WHO agrees plan to speed up research on risk to human health from climate changeBMJ 2008; 337 doi: https://doi.org/10.1136/bmj.a2081 (Published 14 October 2008) Cite this as: BMJ 2008;337:a2081
The World Health Organization has agreed to a plan to speed up research to help governments formulate policies to counter the risks posed by climate change to human health.
At present scientific research papers about the links between climate change and health are outnumbered by papers about air pollution by almost eight times, the agency said, at the end of a meeting in Madrid attended by more than 80 leading experts on climate change and health.
“Member states asked WHO to help them strengthen the evidence base for policy action. This plan provides the framework for doing that. It sets out guidance for governments, research institutions, and donors looking to fill crucial knowledge gaps,” said Margaret Chan, WHO’s director general.
Maria Neira, the WHO director for public health and environment, told reporters that the agency would like the research plan “to create a global platform and make sure that we rapidly strengthen evidence on the health implications of climate change and particularly the most effective and protective measures.”
The research framework, agreed in Madrid, has identified five priority areas. They include:
To consider how climate change will interact with other health determinants and trends, such as economic development, globalisation, urbanisation, and inequities in exposure and access to health
To strengthen public health systems to tackle the health effects of climate change and identify the best means of implementing integrated public health strategies that reduce threats from climate change and all environmental health risks
To probe the direct and indirect effects of climate change on health, with a special emphasis on long term changes, such as drought, decline in water resources, and population movements, with a special emphasis placed on children and other vulnerable groups
To compare the effectiveness of short term interventions because different nations have taken a range of policy responses to deal with health threats linked to climate change, such as heat waves and floods
To get health ministers worldwide to ensure the defined agenda will provide the best guidance for implementation at the country level.
Dr Neira said that the type of policy recommendations provided to countries “will be able to help them to reinforce their public health infrastructure at country level . . . such as reinforcing their epidemiological surveillance capacity in order to better protect and anticipate potential increases in certain infectious diseases aggravated by climate change.”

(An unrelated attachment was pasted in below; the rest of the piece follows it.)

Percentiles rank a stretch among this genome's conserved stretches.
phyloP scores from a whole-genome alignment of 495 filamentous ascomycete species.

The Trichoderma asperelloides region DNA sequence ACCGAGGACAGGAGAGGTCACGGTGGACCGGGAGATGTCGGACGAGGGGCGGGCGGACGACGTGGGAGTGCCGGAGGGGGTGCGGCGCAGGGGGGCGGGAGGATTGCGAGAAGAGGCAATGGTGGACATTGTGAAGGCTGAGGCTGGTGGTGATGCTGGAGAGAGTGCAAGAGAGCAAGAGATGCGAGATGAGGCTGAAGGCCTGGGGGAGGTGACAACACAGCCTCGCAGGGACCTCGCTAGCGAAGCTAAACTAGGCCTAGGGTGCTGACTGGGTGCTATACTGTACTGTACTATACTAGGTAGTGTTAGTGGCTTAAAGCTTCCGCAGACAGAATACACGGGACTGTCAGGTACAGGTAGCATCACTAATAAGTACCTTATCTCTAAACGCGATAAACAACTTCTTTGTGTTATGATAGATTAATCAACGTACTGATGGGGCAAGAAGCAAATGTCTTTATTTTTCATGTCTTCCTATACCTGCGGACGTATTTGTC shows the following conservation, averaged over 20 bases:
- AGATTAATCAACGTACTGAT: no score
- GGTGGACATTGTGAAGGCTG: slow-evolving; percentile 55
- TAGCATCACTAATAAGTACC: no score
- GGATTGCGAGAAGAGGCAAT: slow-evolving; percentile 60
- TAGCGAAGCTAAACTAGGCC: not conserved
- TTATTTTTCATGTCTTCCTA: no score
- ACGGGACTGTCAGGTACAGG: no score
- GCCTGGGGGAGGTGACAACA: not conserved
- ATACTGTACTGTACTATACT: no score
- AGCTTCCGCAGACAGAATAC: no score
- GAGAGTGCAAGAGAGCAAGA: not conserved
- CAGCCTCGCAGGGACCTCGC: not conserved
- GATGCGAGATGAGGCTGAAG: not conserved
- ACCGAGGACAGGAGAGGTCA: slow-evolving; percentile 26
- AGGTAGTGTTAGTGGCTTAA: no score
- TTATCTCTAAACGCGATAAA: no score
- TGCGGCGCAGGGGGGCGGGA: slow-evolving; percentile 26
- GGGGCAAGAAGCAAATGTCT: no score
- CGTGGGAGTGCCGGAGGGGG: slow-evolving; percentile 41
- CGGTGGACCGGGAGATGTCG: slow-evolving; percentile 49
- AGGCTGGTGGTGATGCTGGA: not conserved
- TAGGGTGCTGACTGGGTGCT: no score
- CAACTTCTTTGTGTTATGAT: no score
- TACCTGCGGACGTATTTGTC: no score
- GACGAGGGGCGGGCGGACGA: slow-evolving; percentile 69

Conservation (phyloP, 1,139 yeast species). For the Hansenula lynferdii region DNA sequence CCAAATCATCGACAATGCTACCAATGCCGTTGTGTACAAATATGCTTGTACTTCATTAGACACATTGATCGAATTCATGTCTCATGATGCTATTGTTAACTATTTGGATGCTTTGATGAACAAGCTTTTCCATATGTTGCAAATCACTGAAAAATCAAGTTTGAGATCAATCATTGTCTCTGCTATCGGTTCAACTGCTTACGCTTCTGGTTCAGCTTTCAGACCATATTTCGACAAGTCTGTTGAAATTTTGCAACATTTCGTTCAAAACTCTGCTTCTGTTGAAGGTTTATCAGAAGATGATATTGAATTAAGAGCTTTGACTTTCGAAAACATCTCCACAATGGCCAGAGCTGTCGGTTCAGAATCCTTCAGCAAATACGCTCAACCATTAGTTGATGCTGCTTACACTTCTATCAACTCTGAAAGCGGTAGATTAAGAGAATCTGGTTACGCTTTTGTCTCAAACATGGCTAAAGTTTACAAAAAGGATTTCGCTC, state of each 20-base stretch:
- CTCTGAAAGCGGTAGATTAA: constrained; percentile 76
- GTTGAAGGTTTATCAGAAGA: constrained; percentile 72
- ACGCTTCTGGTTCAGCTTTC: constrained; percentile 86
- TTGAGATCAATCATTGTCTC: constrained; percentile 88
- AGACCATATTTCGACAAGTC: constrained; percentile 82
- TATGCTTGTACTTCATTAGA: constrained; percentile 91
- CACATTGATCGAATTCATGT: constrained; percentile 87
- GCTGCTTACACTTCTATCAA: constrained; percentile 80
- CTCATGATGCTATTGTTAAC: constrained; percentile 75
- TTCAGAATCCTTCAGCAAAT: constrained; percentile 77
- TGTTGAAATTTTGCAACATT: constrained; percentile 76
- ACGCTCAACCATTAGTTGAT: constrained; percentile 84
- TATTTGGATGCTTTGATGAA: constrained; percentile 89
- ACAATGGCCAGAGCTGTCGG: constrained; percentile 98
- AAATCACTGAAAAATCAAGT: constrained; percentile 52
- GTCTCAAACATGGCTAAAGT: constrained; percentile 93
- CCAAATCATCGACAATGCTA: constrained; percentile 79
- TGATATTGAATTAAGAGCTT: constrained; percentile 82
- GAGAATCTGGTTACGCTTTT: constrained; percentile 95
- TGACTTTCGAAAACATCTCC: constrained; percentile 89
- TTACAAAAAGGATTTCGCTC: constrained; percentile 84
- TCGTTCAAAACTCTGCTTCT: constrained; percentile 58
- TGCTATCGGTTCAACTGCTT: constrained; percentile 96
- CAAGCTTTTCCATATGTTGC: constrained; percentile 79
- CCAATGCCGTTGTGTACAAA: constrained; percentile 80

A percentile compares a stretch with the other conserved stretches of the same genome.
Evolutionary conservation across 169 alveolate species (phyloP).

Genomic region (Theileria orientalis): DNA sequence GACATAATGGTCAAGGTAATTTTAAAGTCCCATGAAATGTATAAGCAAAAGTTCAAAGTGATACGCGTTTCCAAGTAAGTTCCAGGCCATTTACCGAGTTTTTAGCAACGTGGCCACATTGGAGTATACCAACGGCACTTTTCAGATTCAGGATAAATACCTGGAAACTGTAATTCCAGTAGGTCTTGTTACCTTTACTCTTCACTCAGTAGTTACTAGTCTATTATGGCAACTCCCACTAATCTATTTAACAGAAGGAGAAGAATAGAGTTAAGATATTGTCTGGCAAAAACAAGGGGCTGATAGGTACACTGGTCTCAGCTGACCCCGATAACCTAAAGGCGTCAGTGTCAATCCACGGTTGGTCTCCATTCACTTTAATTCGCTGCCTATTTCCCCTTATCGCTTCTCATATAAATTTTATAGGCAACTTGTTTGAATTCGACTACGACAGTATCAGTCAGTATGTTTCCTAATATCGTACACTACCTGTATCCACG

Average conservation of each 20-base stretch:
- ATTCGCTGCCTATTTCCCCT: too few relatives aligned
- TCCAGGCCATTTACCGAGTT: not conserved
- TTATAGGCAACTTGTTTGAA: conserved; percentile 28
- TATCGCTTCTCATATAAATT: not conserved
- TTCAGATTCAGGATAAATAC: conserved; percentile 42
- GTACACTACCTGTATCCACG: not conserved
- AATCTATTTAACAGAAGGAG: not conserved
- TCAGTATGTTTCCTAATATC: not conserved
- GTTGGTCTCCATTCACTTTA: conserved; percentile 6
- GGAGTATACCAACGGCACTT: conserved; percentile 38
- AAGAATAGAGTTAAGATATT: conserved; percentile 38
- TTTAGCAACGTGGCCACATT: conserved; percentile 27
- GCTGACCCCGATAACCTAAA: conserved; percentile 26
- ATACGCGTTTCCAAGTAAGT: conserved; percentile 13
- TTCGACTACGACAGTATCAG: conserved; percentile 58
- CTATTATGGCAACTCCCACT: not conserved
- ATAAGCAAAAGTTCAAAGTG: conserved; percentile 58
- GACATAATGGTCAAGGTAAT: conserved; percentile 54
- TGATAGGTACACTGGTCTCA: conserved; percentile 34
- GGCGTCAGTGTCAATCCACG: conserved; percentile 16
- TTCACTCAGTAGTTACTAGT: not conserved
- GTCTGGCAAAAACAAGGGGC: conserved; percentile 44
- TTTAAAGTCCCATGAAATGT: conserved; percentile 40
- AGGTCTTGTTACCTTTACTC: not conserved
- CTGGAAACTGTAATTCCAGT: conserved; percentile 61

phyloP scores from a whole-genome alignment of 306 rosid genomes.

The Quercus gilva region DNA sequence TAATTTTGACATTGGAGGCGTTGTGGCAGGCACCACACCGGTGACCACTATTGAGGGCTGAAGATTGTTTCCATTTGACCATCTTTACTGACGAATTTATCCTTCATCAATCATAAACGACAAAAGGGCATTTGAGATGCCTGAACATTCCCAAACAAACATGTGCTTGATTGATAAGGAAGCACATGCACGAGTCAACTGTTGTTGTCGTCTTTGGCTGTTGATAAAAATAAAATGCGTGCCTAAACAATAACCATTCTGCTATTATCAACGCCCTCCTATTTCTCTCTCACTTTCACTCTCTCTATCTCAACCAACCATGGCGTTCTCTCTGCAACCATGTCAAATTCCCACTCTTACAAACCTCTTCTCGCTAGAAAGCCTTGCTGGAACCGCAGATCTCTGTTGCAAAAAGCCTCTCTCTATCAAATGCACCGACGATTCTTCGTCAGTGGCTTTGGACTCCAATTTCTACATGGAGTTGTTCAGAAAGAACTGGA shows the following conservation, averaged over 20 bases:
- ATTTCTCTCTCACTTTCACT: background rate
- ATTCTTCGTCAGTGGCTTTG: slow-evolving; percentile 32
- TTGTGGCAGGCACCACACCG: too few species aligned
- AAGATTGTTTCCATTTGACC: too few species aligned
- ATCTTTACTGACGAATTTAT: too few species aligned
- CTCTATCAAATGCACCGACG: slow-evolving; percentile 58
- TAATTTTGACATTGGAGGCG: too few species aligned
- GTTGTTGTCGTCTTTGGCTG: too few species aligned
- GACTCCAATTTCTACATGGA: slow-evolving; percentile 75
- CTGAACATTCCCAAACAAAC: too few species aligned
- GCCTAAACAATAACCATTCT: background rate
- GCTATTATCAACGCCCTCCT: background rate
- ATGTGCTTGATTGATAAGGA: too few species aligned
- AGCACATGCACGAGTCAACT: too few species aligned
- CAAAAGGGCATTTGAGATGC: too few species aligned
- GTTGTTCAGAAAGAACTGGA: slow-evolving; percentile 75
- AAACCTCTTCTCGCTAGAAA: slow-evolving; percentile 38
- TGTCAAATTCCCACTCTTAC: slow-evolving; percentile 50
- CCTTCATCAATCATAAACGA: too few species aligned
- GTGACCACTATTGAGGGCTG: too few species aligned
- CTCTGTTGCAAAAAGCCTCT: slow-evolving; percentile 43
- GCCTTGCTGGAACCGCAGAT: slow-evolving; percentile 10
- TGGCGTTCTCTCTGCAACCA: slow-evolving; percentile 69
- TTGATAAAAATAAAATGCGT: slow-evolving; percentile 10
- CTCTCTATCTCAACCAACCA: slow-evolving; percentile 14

Systems need to be put in place, she said, to better respond to those epidemics and natural disasters caused by climate change that will cause damage to people’s health.
Tony McMichael, of the Australian National University, who chaired the Madrid conference, said that immediate and longer term serious risks to health will arise as a result of adverse effects, such as dryer conditions, which will adversely affect food production, aggravating problems of malnutrition and child development.
Many infectious diseases are also sensitive to climatic conditions, he noted.
“Many of the tiny species, like mosquitoes and ticks that spread infectious diseases like Dengue fever, malaria, West Nile fever, and dozens of others, are very sensitive to temperature, to rainfall, to humidity, and we know many of those will change their pattern of occurrence.”
There will also be adverse effects on mental health, he said, through weather events and disasters, loss of jobs, displacement of coastal populations as sea levels rise, and uprooting of populations in other vulnerable areas.
“Some of these are already occurring and others we anticipate will increasingly appear in the coming several decades,” he said.
On Friday the United Nations High Commissioner for Refugees, Antonio Guterres, warned environmental destruction by climate change could result in “a dramatic” humanitarian challenge in how to help “millions of people uprooted. Humanitarian needs must not be forgotten,” he said.
Professor McMichael said that to date most of the research in the past decade has been in richer countries, even though the risks from climate change to health will be greater in poorer nations, particularly those in geographically vulnerable regions of the world.
“So we need to redress this imbalance and fill the gaps in knowledge.”
Cite this as: BMJ 2008;337:a2081
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